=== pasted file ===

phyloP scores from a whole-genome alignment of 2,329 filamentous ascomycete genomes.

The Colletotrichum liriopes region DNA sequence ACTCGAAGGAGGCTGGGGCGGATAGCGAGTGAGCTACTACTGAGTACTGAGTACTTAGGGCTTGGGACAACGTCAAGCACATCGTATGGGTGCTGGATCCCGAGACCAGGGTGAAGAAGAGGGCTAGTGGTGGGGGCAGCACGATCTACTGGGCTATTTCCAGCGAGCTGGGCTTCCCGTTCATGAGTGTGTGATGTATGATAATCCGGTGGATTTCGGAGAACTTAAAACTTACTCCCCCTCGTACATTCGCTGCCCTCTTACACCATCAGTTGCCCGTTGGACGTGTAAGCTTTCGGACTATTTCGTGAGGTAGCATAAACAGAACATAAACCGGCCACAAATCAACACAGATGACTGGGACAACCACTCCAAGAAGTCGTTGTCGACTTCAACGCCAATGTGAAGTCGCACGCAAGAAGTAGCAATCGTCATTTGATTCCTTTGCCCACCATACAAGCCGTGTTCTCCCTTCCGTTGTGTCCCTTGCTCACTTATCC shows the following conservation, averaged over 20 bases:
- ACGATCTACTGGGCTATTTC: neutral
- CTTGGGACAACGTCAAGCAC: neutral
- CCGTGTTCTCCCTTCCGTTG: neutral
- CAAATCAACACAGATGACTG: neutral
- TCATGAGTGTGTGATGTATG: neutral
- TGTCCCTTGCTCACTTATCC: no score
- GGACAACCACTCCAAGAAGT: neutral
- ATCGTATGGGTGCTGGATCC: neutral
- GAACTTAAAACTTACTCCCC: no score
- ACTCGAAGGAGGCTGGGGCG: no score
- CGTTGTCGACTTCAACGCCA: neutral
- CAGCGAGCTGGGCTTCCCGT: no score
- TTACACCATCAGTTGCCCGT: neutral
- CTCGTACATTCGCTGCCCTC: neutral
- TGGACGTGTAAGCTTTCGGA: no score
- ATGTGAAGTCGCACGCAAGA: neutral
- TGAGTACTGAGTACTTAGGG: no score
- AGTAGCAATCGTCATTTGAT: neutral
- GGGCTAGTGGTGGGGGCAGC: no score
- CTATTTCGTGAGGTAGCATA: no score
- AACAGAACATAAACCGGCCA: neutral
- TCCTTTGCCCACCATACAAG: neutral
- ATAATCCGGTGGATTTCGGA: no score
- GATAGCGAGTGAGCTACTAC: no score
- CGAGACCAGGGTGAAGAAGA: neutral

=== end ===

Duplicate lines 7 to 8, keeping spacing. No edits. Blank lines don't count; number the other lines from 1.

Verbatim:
- TCATGAGTGTGTGATGTATG: neutral
- TGTCCCTTGCTCACTTATCC: no score